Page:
Are you using YouTube to host and distribute your videos? Then one of the main ways you’ll want to drive views is through search. Not just search within YouTube itself, but Google search as well. In this post, we’ll go over the five core YouTube metrics you should be looking at on a regular basis to understand and measure how your videos when it comes to driving organic search traffic on both platforms.

Note that this is not an overview of how to measure YouTube marketing more broadly. For that, check out our post on how to use analytics to optimize your video. This post discusses the YouTube metrics most important for tracking and optimizing traffic to your YouTube videos. From both Google and YouTube search. Metrics that you can all find in YouTube Analytics.

An example of YouTube metrics: a graph showing views from YouTube search
A graph showing views acquired from YouTube search

The first metric that you should look at is the number of views acquired from YouTube Search. This data is available via the Traffic sources report in YouTube Analytics. “YouTube Search” is clearly marked as a source distinct from other YouTube discovery methods. This data shows you how many people find your videos via search within the YouTube platform (i.e. website, apps & integrations). It does not include traffic from Google search or other search engines.

Views from YouTube search is really your headline metric for YouTube SEO (although not Video SEO, more broadly conceived). When this metric goes up, this tells you more people are discovering and watching your videos through YouTube search.

An example of YouTube metrics: a graph showing views from Google search
A graph showing views acquired from Google search

This data is also available via the Traffic Sources report in YouTube Analytics, but within the “External” category. Here you can see “Google Search” as a source alongside other websites where your videos are embedded or linked to. Views from Google Search tell you how many people have reached your videos on YouTube.com or the YouTube app through universal Google search or Google video search. It does not, however, include users that watched videos on your website and arrived at your website via Google search. These are captured and referenced as other “External” sources.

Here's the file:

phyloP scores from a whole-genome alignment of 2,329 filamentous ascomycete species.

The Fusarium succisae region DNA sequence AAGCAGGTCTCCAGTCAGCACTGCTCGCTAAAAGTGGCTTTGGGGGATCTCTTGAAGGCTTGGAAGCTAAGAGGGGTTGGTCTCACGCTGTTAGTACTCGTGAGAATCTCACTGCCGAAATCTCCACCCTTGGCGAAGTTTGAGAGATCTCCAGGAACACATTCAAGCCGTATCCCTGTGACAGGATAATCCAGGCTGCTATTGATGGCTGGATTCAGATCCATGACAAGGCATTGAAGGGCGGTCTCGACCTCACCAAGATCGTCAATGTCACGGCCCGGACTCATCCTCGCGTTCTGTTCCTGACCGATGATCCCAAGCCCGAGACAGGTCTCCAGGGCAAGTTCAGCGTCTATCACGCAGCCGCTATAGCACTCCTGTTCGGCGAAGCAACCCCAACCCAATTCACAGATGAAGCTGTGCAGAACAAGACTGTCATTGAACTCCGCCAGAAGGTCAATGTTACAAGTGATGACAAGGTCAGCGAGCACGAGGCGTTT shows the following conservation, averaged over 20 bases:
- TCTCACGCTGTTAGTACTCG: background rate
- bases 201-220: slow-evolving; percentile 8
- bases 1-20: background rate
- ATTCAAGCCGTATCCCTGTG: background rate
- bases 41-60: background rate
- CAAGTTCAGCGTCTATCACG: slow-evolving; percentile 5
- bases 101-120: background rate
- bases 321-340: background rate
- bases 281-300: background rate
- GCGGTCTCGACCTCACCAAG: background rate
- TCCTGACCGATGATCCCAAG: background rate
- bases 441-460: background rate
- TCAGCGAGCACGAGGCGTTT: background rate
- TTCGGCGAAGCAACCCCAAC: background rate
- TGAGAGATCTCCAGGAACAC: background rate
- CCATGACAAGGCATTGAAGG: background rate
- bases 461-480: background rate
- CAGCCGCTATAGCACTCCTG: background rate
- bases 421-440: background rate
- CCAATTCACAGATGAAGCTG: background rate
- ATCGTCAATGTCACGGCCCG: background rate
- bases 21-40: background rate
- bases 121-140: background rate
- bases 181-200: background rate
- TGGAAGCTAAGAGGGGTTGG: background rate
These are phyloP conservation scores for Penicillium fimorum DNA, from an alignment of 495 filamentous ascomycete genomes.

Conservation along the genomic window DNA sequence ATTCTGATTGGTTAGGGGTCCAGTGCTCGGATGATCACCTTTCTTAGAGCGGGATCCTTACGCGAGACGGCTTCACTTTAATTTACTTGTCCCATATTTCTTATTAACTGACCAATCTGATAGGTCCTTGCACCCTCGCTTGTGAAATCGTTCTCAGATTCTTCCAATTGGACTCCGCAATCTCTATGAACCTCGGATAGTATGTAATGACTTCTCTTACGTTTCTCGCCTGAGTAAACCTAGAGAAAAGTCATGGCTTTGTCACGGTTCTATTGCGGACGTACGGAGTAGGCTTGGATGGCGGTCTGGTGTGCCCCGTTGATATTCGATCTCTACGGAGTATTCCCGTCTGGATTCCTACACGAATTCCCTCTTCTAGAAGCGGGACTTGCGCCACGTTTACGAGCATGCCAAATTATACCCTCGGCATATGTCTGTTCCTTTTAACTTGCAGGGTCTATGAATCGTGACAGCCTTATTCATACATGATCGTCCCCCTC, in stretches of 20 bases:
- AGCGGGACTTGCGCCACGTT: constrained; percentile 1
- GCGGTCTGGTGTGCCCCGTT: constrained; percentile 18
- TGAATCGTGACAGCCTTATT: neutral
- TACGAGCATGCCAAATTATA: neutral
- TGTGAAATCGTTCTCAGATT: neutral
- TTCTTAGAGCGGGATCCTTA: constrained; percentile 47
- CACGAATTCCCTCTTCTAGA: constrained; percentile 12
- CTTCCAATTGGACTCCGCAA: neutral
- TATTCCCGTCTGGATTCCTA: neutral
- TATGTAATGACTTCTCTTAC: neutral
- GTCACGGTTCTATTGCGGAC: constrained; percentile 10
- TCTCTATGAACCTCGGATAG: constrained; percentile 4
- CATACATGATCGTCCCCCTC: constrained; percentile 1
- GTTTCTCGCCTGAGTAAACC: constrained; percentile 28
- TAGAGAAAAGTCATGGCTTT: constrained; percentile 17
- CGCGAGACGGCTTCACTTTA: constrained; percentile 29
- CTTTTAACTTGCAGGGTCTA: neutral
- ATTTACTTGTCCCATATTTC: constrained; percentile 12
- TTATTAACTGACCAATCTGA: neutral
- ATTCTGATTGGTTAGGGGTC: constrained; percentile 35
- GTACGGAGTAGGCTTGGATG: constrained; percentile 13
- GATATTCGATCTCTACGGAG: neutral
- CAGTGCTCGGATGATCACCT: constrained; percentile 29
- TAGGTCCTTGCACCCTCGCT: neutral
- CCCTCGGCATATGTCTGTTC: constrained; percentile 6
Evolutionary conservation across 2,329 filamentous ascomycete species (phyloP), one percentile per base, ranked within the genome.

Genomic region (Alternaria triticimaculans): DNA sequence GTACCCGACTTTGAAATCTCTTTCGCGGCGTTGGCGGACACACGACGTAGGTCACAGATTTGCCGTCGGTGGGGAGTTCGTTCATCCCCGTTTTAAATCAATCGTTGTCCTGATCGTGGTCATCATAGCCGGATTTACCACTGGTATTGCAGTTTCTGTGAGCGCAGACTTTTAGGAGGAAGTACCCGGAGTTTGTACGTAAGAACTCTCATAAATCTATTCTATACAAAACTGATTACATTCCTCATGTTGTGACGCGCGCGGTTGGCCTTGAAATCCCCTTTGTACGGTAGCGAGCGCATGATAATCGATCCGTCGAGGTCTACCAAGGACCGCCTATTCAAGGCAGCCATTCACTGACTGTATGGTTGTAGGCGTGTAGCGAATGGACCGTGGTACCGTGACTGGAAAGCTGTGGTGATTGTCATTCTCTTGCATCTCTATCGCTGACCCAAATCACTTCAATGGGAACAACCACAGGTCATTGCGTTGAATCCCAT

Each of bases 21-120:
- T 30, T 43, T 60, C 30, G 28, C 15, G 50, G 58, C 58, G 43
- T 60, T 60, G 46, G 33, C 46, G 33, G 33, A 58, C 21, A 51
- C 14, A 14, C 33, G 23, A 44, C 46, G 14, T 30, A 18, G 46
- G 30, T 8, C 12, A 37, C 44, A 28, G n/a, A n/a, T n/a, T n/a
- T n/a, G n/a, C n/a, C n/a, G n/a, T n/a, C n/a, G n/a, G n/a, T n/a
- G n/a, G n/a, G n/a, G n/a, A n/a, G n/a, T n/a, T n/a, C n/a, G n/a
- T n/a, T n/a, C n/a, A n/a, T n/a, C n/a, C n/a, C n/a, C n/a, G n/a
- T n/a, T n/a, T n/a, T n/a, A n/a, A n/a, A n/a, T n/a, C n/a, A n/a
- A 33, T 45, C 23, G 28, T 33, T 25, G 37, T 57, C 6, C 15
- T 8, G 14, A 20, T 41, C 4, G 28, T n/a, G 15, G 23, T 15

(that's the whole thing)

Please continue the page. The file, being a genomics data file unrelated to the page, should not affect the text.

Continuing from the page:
This metric is extremely useful if you trying to optimize your YouTube channel for visibility on Google search. Particularly by ranking for unbranded informational keywords. You’ll typically find that this graph may show a spike if a new video starts to rank in a video pack within Google universal search for a high-volume keyword. So this is a useful indicator of whether or not your videos are appearing frequently within those rich results packs.

Are you seeing a significant number of views on your channel coming from Google search, but very few from YouTube search? This is a good clue that you might be better off moving your videos to a different platform. Especially if you have a website with good authority and reputation. That way you can drive traffic exclusively to your website, rather than pushing everything by default to YouTube. My post on YouTube vs your own site: which is better for SEO? can help you decide whether this is the right course of action for you.

Metric 3: Average percentage viewed

An example of YouTube metrics: a graph showing the average percentage viewed for all videos in a channel
A graph showing the average percentage viewed for all videos in a channel.